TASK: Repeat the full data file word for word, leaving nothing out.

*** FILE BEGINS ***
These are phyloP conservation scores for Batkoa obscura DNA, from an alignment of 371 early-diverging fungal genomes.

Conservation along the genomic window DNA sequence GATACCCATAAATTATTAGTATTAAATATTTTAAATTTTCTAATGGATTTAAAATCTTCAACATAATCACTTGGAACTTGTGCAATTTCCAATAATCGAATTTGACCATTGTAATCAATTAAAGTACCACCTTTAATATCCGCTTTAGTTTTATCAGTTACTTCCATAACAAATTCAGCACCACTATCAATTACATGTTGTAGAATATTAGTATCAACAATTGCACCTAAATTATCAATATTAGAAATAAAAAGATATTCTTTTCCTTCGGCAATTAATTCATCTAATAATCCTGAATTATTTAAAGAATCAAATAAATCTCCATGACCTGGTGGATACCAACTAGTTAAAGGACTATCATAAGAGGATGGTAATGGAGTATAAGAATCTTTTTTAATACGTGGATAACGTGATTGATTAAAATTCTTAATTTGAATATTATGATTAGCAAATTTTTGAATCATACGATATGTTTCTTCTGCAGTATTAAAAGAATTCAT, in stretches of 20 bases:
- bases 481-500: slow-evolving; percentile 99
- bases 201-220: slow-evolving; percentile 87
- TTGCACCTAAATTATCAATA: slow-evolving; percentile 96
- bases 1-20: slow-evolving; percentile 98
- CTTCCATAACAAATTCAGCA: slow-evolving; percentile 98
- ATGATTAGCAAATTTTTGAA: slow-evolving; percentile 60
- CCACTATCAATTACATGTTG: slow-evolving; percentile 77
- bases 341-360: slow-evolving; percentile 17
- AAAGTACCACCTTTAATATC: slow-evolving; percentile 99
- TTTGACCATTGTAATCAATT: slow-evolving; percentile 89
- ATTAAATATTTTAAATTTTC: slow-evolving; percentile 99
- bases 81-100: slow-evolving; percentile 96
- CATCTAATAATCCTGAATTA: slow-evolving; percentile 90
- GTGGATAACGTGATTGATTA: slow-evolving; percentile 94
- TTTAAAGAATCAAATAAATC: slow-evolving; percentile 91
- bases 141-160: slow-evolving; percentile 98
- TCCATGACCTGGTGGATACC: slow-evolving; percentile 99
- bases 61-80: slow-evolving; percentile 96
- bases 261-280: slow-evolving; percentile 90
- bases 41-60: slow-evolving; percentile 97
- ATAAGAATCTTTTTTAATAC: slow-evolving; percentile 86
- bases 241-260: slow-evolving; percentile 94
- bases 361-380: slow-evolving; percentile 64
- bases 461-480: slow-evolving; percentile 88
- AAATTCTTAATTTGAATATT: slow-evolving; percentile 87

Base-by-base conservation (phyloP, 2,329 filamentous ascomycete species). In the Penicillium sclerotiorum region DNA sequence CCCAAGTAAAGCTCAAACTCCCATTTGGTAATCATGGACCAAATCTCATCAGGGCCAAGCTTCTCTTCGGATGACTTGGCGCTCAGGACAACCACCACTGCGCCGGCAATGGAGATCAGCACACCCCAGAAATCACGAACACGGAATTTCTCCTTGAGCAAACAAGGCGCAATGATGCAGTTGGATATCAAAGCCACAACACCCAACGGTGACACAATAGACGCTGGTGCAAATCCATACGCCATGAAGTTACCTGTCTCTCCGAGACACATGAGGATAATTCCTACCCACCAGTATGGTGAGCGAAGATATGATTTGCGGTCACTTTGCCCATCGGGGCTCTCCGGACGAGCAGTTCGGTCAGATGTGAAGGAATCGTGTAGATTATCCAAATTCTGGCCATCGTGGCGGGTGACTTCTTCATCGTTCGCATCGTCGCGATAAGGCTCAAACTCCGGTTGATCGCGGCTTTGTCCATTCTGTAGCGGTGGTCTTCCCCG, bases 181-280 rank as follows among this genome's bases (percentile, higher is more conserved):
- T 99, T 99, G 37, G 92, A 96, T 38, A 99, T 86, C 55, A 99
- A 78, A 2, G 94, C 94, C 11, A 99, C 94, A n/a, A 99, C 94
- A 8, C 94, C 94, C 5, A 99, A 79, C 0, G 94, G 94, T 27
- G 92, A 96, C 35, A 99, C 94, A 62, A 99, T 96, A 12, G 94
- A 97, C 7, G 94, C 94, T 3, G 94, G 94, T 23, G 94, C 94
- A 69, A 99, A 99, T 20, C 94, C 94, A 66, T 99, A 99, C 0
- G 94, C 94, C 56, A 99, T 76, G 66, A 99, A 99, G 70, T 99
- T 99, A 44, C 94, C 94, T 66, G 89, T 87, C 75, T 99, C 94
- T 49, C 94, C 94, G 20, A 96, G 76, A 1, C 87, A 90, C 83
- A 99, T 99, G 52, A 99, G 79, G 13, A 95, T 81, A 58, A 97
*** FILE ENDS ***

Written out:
These are phyloP conservation scores for Batkoa obscura DNA, from an alignment of 371 early-diverging fungal genomes.

Conservation along the genomic window DNA sequence GATACCCATAAATTATTAGTATTAAATATTTTAAATTTTCTAATGGATTTAAAATCTTCAACATAATCACTTGGAACTTGTGCAATTTCCAATAATCGAATTTGACCATTGTAATCAATTAAAGTACCACCTTTAATATCCGCTTTAGTTTTATCAGTTACTTCCATAACAAATTCAGCACCACTATCAATTACATGTTGTAGAATATTAGTATCAACAATTGCACCTAAATTATCAATATTAGAAATAAAAAGATATTCTTTTCCTTCGGCAATTAATTCATCTAATAATCCTGAATTATTTAAAGAATCAAATAAATCTCCATGACCTGGTGGATACCAACTAGTTAAAGGACTATCATAAGAGGATGGTAATGGAGTATAAGAATCTTTTTTAATACGTGGATAACGTGATTGATTAAAATTCTTAATTTGAATATTATGATTAGCAAATTTTTGAATCATACGATATGTTTCTTCTGCAGTATTAAAAGAATTCAT, in stretches of 20 bases:
- bases 481-500: slow-evolving; percentile 99
- bases 201-220: slow-evolving; percentile 87
- TTGCACCTAAATTATCAATA: slow-evolving; percentile 96
- bases 1-20: slow-evolving; percentile 98
- CTTCCATAACAAATTCAGCA: slow-evolving; percentile 98
- ATGATTAGCAAATTTTTGAA: slow-evolving; percentile 60
- CCACTATCAATTACATGTTG: slow-evolving; percentile 77
- bases 341-360: slow-evolving; percentile 17
- AAAGTACCACCTTTAATATC: slow-evolving; percentile 99
- TTTGACCATTGTAATCAATT: slow-evolving; percentile 89
- ATTAAATATTTTAAATTTTC: slow-evolving; percentile 99
- bases 81-100: slow-evolving; percentile 96
- CATCTAATAATCCTGAATTA: slow-evolving; percentile 90
- GTGGATAACGTGATTGATTA: slow-evolving; percentile 94
- TTTAAAGAATCAAATAAATC: slow-evolving; percentile 91
- bases 141-160: slow-evolving; percentile 98
- TCCATGACCTGGTGGATACC: slow-evolving; percentile 99
- bases 61-80: slow-evolving; percentile 96
- bases 261-280: slow-evolving; percentile 90
- bases 41-60: slow-evolving; percentile 97
- ATAAGAATCTTTTTTAATAC: slow-evolving; percentile 86
- bases 241-260: slow-evolving; percentile 94
- bases 361-380: slow-evolving; percentile 64
- bases 461-480: slow-evolving; percentile 88
- AAATTCTTAATTTGAATATT: slow-evolving; percentile 87

Base-by-base conservation (phyloP, 2,329 filamentous ascomycete species). In the Penicillium sclerotiorum region DNA sequence CCCAAGTAAAGCTCAAACTCCCATTTGGTAATCATGGACCAAATCTCATCAGGGCCAAGCTTCTCTTCGGATGACTTGGCGCTCAGGACAACCACCACTGCGCCGGCAATGGAGATCAGCACACCCCAGAAATCACGAACACGGAATTTCTCCTTGAGCAAACAAGGCGCAATGATGCAGTTGGATATCAAAGCCACAACACCCAACGGTGACACAATAGACGCTGGTGCAAATCCATACGCCATGAAGTTACCTGTCTCTCCGAGACACATGAGGATAATTCCTACCCACCAGTATGGTGAGCGAAGATATGATTTGCGGTCACTTTGCCCATCGGGGCTCTCCGGACGAGCAGTTCGGTCAGATGTGAAGGAATCGTGTAGATTATCCAAATTCTGGCCATCGTGGCGGGTGACTTCTTCATCGTTCGCATCGTCGCGATAAGGCTCAAACTCCGGTTGATCGCGGCTTTGTCCATTCTGTAGCGGTGGTCTTCCCCG, bases 181-280 rank as follows among this genome's bases (percentile, higher is more conserved):
- T 99, T 99, G 37, G 92, A 96, T 38, A 99, T 86, C 55, A 99
- A 78, A 2, G 94, C 94, C 11, A 99, C 94, A n/a, A 99, C 94
- A 8, C 94, C 94, C 5, A 99, A 79, C 0, G 94, G 94, T 27
- G 92, A 96, C 35, A 99, C 94, A 62, A 99, T 96, A 12, G 94
- A 97, C 7, G 94, C 94, T 3, G 94, G 94, T 23, G 94, C 94
- A 69, A 99, A 99, T 20, C 94, C 94, A 66, T 99, A 99, C 0
- G 94, C 94, C 56, A 99, T 76, G 66, A 99, A 99, G 70, T 99
- T 99, A 44, C 94, C 94, T 66, G 89, T 87, C 75, T 99, C 94
- T 49, C 94, C 94, G 20, A 96, G 76, A 1, C 87, A 90, C 83
- A 99, T 99, G 52, A 99, G 79, G 13, A 95, T 81, A 58, A 97